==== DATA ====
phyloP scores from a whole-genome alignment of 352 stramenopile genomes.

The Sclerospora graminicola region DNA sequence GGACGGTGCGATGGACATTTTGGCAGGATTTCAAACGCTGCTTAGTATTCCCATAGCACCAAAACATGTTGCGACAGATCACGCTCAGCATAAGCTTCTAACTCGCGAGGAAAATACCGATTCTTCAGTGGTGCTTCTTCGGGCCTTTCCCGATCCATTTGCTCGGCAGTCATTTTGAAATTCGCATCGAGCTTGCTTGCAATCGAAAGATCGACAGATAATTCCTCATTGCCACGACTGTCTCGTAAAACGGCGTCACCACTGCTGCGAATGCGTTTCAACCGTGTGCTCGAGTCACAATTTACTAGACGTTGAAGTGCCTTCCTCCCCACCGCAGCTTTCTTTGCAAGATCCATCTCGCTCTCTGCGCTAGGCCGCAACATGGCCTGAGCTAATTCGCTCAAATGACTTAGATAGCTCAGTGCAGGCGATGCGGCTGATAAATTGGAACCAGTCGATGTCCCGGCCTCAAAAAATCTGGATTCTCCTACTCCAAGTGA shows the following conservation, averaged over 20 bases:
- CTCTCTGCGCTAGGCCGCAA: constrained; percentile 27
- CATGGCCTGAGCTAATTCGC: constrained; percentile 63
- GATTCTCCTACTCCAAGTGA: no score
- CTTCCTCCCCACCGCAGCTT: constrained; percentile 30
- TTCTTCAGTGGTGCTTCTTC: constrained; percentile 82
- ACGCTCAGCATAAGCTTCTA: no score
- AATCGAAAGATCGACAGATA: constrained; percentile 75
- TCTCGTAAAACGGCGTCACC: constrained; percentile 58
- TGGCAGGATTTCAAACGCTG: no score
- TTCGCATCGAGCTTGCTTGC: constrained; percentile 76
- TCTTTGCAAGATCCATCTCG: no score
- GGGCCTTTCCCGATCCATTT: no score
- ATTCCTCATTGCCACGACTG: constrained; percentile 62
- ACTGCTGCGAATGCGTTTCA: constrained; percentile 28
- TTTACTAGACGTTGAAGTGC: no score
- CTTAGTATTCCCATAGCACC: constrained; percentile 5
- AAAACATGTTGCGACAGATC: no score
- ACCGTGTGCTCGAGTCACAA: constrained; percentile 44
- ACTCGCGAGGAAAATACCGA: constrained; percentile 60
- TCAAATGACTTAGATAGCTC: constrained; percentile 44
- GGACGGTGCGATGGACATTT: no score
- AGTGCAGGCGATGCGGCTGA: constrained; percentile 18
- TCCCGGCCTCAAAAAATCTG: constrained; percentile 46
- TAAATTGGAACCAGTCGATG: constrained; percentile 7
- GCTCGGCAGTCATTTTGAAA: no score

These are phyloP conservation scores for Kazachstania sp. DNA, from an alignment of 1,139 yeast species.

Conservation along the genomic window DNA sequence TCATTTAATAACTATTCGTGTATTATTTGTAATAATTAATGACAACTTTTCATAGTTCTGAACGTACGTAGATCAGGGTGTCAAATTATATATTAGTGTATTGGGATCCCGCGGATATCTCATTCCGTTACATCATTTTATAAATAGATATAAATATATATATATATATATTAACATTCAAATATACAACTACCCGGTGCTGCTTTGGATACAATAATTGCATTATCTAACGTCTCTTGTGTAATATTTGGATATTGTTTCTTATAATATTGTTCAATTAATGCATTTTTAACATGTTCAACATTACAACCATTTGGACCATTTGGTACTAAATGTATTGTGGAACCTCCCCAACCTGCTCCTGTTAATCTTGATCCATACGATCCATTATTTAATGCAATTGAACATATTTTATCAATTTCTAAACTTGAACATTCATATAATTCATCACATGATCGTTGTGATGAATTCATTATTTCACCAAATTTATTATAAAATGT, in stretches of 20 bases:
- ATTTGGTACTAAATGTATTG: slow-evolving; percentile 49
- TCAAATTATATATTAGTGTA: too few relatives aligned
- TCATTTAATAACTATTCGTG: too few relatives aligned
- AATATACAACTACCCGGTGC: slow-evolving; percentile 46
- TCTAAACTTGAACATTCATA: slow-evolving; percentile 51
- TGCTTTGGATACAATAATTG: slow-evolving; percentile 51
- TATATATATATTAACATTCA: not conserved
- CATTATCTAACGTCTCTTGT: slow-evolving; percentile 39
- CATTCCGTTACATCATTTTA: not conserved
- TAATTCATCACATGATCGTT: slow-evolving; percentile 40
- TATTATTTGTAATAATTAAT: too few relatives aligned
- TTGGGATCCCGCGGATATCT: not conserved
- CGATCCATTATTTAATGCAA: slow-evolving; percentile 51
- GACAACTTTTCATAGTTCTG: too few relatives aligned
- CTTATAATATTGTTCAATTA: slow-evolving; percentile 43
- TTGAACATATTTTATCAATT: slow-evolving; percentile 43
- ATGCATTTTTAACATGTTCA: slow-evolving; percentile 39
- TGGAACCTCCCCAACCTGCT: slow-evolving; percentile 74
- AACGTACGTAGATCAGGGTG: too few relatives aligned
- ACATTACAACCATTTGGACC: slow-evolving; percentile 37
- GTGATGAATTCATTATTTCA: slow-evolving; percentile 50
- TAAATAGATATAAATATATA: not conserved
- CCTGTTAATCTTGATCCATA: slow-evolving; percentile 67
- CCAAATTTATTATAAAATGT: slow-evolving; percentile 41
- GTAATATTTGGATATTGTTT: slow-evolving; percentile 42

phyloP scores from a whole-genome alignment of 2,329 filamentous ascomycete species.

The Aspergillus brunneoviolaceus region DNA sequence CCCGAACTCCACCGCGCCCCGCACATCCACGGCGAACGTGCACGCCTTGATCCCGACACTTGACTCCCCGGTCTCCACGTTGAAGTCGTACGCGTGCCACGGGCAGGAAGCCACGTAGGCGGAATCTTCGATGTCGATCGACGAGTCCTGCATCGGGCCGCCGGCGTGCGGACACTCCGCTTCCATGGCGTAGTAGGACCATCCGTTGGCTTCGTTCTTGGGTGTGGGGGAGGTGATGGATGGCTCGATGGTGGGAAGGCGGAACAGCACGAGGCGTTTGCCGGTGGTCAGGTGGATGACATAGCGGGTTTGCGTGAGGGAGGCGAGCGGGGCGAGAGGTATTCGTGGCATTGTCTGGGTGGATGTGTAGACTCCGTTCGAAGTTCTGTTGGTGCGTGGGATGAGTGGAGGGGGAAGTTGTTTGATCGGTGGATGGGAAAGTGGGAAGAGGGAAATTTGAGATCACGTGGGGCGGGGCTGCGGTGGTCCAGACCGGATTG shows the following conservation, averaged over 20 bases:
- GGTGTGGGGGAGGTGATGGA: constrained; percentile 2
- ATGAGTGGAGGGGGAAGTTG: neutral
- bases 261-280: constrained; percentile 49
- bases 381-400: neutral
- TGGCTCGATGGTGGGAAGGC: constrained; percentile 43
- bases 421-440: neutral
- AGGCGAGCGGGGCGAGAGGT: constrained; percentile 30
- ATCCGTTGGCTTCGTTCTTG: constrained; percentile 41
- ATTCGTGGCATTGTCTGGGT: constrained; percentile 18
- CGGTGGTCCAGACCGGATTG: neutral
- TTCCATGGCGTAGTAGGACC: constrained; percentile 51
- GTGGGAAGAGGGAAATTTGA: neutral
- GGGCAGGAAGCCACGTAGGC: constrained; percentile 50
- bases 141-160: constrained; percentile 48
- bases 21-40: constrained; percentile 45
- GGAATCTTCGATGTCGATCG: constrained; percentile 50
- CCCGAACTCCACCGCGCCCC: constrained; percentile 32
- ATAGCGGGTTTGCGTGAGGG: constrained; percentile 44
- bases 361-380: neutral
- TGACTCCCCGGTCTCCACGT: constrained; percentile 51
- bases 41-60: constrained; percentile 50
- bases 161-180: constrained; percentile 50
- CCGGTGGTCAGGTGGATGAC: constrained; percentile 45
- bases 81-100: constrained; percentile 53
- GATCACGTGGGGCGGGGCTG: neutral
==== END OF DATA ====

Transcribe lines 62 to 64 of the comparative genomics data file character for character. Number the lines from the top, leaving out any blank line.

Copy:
- bases 421-440: neutral
- AGGCGAGCGGGGCGAGAGGT: constrained; percentile 30
- ATCCGTTGGCTTCGTTCTTG: constrained; percentile 41